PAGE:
Use of Treatment Services and Pharmacotherapy for Bipolar Disorder in a General Population-Based Mental Health Survey.
J Clin Psychiatry 2006;67(3):386-393
© Copyright 2015 Physicians Postgraduate Press, Inc.
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Objective: This study examined
characteristics of treatment utilization in a large general
population-based sample of bipolar subjects.
Method: Data source was the Canadian
Community Health Survey-Mental Health and Well-Being, a nationally representative,
community mental health survey of over 36,000
individuals conducted from May to December 2002.
Subjects who met study criteria for a current or past
manic episode were classified as having bipolar
disorder. Sociodemographic and illness-related
factors influencing likelihood of accessing
treatment, delay to contact with treatment services, and
use of pharmacotherapy among bipolar subjects were determined.
Results: Among the 852 bipolar
subjects, 45.2% had never accessed treatment
services. Male gender (p = .001), lower level of
education (p = .003), and immigrant status (p < .001)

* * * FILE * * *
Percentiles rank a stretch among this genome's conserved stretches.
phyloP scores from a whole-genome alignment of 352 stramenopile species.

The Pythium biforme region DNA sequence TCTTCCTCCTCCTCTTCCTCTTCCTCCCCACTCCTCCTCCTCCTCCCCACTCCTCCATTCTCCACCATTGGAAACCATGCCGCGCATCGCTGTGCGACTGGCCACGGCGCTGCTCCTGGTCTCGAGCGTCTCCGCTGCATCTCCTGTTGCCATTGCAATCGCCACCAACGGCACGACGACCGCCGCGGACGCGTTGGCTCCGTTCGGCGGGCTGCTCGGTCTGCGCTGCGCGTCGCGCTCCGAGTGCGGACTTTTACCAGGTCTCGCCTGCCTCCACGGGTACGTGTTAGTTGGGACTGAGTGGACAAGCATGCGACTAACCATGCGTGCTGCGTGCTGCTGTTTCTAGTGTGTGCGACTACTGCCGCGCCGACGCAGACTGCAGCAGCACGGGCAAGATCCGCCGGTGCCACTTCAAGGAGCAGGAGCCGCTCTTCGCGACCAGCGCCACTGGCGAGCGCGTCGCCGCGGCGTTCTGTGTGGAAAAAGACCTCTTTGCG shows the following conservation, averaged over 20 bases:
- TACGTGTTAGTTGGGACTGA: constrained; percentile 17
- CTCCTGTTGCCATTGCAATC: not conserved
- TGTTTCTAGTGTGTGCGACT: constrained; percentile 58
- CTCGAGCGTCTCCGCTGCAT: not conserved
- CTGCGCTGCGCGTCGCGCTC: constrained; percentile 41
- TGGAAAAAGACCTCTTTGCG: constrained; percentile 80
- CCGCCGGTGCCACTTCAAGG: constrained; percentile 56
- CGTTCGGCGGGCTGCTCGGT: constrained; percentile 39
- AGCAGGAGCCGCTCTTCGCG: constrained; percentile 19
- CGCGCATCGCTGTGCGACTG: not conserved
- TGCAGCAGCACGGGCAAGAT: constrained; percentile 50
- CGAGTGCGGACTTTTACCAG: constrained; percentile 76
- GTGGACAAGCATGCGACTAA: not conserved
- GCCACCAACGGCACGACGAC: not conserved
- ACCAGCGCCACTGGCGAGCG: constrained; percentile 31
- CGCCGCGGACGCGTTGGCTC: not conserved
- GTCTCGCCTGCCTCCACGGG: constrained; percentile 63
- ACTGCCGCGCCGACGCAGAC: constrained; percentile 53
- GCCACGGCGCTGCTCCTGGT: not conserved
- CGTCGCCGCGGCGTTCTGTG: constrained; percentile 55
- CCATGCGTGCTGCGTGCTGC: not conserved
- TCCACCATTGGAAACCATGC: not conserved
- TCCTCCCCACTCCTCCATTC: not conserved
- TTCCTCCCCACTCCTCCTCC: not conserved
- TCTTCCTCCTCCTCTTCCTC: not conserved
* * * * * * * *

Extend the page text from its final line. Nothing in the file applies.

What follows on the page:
were each significantly negatively correlated with
use of treatment services. Mean delay from illness onset to contact with any treatment services
was 3.1 years. Sixty-six percent of bipolar
subjects had not taken a mood stabilizer or
antidepressant medication in the past year, and 22% used
antidepressants without a mood stabilizer. Female
bipolar subjects were significantly more likely
than male subjects to be prescribed an
antidepressant medication (OR = 1.99, p = .01), even in the
absence of higher frequency of recent depressions.
Conclusion: Many individuals with
bipolar disorder never receive any form of mental
health treatment, and, among those that do, use of
pharmacotherapy is not consistent with guideline-based recommendations. These findings
reinforce the importance of continued efforts to better
identify bipolar individuals early in their course
of illness, and the need for further educational
focus on bipolar disorder for all mental health